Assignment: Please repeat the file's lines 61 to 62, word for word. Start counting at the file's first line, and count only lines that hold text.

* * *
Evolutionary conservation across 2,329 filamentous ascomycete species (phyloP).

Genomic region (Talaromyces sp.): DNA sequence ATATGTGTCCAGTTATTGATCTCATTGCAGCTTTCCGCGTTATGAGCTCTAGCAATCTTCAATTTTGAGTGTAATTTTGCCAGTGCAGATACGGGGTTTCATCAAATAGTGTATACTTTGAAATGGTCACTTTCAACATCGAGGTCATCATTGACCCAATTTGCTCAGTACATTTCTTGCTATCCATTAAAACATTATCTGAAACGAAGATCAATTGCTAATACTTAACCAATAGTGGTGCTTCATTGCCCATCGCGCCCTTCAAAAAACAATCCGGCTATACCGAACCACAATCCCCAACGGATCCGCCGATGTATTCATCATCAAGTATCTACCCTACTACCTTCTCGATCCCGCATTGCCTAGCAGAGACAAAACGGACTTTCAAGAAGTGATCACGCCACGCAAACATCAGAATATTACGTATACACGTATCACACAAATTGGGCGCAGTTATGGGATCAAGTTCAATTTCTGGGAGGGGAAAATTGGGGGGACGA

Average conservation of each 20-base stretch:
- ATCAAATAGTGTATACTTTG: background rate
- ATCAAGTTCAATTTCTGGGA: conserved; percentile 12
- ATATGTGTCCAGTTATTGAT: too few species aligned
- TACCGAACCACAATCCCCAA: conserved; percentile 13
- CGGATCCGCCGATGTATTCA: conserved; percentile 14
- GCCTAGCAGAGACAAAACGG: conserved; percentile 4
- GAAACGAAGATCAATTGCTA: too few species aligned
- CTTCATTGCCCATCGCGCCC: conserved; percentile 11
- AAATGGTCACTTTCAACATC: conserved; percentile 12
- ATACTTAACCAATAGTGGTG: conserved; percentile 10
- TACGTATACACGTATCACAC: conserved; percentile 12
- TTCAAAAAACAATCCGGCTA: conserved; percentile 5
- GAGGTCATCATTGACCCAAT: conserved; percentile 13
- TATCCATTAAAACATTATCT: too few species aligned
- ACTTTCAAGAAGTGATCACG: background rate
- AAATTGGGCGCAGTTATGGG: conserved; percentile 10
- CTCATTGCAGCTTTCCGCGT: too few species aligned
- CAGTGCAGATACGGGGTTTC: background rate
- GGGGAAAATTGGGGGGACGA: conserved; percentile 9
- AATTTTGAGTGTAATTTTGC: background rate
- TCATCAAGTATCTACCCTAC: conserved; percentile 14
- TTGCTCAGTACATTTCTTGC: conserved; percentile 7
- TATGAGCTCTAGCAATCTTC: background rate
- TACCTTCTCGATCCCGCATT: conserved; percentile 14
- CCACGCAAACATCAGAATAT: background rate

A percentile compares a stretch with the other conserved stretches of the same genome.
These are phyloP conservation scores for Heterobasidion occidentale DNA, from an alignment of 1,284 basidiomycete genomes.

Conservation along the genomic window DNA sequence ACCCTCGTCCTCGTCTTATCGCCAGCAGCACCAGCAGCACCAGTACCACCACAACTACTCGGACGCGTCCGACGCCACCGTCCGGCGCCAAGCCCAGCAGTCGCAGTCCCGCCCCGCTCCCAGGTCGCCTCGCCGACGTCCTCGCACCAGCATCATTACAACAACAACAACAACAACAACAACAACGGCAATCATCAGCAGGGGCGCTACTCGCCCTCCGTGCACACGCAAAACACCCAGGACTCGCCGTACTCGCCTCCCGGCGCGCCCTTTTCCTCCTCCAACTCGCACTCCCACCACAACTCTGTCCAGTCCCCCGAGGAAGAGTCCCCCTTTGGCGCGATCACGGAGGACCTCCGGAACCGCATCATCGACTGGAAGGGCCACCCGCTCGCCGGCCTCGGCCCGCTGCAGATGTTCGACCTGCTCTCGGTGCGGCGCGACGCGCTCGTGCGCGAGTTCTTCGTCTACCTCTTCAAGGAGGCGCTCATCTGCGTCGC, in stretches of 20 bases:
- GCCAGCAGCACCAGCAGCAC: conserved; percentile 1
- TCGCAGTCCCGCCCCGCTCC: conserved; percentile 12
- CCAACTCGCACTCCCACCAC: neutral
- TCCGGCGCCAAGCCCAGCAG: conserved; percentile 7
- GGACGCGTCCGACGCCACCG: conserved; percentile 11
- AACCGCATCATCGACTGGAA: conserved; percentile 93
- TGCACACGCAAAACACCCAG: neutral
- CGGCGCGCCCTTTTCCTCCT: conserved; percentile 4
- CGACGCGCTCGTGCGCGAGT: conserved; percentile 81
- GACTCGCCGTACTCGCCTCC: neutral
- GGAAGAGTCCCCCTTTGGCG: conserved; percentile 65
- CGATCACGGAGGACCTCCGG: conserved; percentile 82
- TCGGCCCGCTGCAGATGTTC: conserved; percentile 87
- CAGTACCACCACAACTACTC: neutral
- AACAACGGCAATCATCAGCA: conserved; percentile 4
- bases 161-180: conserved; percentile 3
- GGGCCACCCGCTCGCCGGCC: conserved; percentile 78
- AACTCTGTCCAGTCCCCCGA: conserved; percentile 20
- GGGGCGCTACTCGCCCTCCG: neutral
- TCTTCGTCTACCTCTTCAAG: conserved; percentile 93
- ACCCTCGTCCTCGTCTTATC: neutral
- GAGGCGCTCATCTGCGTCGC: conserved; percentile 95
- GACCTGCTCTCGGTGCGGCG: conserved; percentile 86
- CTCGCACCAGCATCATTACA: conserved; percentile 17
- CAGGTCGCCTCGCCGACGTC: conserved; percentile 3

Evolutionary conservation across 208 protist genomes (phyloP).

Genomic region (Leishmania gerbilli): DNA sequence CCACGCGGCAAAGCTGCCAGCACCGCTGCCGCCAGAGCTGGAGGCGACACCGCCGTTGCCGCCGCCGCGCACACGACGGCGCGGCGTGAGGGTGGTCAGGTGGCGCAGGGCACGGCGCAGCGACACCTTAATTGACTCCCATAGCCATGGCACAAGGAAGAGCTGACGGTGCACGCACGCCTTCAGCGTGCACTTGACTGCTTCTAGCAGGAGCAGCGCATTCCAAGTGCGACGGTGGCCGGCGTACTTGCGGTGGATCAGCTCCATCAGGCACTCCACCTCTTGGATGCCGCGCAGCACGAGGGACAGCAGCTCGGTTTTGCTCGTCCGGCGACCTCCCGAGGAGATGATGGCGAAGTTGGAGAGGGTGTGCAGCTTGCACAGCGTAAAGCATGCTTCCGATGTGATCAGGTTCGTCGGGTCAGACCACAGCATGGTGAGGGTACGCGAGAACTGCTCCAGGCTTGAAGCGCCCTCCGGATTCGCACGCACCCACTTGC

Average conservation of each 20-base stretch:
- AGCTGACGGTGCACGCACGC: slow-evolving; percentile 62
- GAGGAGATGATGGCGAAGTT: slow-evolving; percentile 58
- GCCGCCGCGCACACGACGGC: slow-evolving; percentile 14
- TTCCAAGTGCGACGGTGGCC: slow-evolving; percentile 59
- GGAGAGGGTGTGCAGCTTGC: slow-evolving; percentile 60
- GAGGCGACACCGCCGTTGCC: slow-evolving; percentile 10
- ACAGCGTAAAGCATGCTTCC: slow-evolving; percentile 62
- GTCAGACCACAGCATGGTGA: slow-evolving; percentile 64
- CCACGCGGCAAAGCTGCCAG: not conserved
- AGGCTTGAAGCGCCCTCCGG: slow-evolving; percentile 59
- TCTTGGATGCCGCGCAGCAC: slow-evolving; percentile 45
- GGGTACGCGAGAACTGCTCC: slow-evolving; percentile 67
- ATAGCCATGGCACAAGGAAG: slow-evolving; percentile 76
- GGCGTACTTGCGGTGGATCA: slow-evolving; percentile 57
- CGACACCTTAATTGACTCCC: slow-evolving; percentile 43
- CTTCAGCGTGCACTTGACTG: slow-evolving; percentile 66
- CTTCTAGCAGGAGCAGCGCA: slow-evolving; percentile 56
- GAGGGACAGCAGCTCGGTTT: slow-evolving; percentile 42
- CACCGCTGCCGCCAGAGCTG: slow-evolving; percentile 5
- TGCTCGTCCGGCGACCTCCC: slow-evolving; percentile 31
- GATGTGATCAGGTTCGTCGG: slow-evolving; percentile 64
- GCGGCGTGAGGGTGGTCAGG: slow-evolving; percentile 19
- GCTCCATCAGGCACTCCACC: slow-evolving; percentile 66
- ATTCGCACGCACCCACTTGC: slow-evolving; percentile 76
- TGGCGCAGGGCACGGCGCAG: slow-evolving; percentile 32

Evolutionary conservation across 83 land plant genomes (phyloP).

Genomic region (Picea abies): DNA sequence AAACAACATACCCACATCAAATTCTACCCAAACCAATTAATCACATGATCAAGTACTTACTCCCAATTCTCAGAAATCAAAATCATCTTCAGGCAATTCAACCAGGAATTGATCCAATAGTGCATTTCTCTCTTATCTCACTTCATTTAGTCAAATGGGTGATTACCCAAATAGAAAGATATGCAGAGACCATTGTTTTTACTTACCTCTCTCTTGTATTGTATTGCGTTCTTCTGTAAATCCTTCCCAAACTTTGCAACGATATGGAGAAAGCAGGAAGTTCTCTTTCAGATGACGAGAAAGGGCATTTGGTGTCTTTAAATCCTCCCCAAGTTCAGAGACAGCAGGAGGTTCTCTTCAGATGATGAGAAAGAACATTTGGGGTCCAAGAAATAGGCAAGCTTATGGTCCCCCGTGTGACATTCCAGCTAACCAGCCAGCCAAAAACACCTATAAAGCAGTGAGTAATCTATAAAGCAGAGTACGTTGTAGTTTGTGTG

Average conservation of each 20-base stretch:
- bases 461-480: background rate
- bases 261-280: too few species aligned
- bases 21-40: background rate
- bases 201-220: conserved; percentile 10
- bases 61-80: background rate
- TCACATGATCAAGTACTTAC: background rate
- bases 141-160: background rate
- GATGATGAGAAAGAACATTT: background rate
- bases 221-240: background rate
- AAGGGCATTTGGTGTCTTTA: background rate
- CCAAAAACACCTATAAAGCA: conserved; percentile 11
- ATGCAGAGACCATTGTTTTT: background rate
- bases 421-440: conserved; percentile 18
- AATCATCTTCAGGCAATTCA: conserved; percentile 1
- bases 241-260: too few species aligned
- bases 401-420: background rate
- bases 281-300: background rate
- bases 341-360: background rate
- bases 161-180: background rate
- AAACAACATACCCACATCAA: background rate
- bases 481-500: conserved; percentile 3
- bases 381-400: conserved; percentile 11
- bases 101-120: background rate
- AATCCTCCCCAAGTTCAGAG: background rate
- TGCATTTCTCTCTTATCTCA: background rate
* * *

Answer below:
- GAGGAGATGATGGCGAAGTT: slow-evolving; percentile 58
- GCCGCCGCGCACACGACGGC: slow-evolving; percentile 14